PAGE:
• Summary
  • Contents
  • Subject index

Acclaimed by researchers, students, and general readers, this informative, lively, and easy-to-use volume fills the public need for information about key recent and historical cases before the U.S. Supreme Court. Now significantly updated, this new edition includes all the new major cases-over twenty five in total-handed down by the Court since the first edition was published in 2000. The new entries include many high-profile cases that have stirred public controversy, including: Boy Scouts of America v. Dale (2000), granting the right to exclude homosexuals from leadership positions in the Boy Scouts; Bush v. Gore (2000), ceasing ballot recounts in the 2000 presidential election; PGA Tour v. Martin (2001), obliging the PGA to accommodate a disabled golfer; Lawrence v. Texas (2003), stating that a law criminalizing same-sex sodomy violates due process; Gratz/Grutter v. Bollinger (2003), stating that an affirmative action program to achieve diversity in universities may or may not violate the equal protection clause, depending on how it's implemented. In each of the over 100 cases summarized, author Tony Mauro succinctly describes the decision, provides background and facts of the case, the vote and highlights of the decision with verbatim excerpts, and, in conclusion, discusses the long-term impact of the decision on United States citizens and U.S. society. Topic search aids let readers easily trace the evolution and impact of rulings in particular issue areas. Added features also enhance the volume, including many new portraits, political cartoons, and drawings, a comprehensive bibliography and an easy-to-access case/subject index. A perfect starting point for research on Supreme Court decisions, this newly updated volume is an essential addition to every public, high school, and college library.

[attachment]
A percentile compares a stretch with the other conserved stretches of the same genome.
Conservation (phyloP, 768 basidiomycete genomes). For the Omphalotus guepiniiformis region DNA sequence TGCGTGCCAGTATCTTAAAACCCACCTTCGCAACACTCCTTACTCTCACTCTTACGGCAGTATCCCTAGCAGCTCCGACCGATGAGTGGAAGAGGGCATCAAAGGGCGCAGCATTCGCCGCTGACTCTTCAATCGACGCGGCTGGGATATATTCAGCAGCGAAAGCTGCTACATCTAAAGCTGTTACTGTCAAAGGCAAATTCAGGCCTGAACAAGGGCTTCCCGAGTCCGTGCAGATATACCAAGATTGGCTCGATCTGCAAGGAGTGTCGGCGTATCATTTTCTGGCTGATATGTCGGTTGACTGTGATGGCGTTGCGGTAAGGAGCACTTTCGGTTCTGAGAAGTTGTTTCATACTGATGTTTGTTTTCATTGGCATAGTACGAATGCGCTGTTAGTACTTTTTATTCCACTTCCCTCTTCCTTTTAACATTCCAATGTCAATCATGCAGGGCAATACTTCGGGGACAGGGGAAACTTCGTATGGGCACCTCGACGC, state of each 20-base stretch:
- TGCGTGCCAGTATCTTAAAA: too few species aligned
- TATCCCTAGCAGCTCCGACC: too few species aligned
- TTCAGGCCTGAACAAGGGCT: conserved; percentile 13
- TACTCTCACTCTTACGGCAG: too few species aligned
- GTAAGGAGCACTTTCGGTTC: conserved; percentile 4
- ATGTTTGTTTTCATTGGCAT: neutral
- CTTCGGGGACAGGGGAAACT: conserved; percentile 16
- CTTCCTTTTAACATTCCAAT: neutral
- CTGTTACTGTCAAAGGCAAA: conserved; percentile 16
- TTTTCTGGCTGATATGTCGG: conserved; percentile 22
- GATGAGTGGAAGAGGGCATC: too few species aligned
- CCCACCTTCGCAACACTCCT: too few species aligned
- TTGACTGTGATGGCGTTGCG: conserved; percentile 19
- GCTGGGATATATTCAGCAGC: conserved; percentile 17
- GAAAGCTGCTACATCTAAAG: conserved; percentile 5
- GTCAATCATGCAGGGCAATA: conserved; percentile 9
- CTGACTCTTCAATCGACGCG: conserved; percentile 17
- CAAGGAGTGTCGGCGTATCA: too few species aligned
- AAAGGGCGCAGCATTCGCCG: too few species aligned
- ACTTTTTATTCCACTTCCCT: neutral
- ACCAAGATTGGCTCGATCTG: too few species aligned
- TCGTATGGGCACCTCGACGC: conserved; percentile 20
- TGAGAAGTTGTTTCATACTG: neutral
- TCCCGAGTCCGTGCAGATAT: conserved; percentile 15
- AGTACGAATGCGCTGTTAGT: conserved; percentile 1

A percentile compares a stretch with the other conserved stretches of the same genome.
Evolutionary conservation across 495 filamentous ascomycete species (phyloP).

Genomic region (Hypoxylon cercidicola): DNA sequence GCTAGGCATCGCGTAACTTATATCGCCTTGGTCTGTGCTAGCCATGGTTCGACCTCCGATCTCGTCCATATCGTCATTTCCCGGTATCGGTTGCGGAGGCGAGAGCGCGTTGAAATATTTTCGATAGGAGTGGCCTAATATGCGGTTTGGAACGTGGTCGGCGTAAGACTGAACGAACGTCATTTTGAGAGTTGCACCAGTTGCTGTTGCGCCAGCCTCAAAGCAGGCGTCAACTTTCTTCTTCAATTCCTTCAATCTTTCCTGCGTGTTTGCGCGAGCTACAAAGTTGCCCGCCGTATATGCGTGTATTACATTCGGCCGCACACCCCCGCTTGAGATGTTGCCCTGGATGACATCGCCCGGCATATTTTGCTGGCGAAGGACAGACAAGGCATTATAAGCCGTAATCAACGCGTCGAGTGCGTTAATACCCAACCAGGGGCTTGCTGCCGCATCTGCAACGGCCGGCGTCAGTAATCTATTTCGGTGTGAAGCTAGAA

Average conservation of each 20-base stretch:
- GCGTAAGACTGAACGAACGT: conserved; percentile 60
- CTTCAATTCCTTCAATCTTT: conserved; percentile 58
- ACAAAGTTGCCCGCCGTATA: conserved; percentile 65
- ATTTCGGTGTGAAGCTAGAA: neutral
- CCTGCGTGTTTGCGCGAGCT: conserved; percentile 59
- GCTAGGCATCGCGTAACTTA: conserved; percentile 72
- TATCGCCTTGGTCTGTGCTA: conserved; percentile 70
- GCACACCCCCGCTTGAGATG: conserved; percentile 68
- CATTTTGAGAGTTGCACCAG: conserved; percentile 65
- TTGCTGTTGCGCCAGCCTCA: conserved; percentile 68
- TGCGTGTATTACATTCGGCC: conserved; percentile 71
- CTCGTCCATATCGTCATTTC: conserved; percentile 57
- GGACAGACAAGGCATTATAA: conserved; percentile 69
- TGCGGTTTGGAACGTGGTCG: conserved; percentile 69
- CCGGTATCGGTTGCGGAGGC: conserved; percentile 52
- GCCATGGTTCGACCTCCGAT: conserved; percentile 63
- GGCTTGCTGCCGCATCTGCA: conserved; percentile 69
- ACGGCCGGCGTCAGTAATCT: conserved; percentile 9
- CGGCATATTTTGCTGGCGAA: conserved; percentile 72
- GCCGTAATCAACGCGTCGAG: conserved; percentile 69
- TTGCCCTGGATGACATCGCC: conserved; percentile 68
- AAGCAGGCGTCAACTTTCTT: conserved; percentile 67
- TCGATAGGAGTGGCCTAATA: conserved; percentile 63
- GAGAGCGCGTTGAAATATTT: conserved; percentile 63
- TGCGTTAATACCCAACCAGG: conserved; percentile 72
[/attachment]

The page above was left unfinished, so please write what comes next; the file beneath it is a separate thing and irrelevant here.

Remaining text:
Lemon v. Kurtzman
Lemon v. Kurtzman

Decided June 28, 1971

403 U.S. 602

http://laws.findlaw.com/US/403/602.html

Decision

Government programs and laws that aid religious institutions must be evaluated using a three-part test to determine if they violate the First Amendment's ban on government establishment of religion. To be found constitutional, the program's purpose must be secular (nonreligious), its primary effect must not be to advance or inhibit religion, and it must not create excessive entanglement or involvement of government with religion. Under that standard, the Court struck down Pennsylvania and Rhode Island programs that supplemented the salaries of parochial school teachers with public funds.

Background

On the question of school-sponsored prayer in public schools, the Warren Court had made its views clear in a series of decisions. The Court said that laws that required prayer ...

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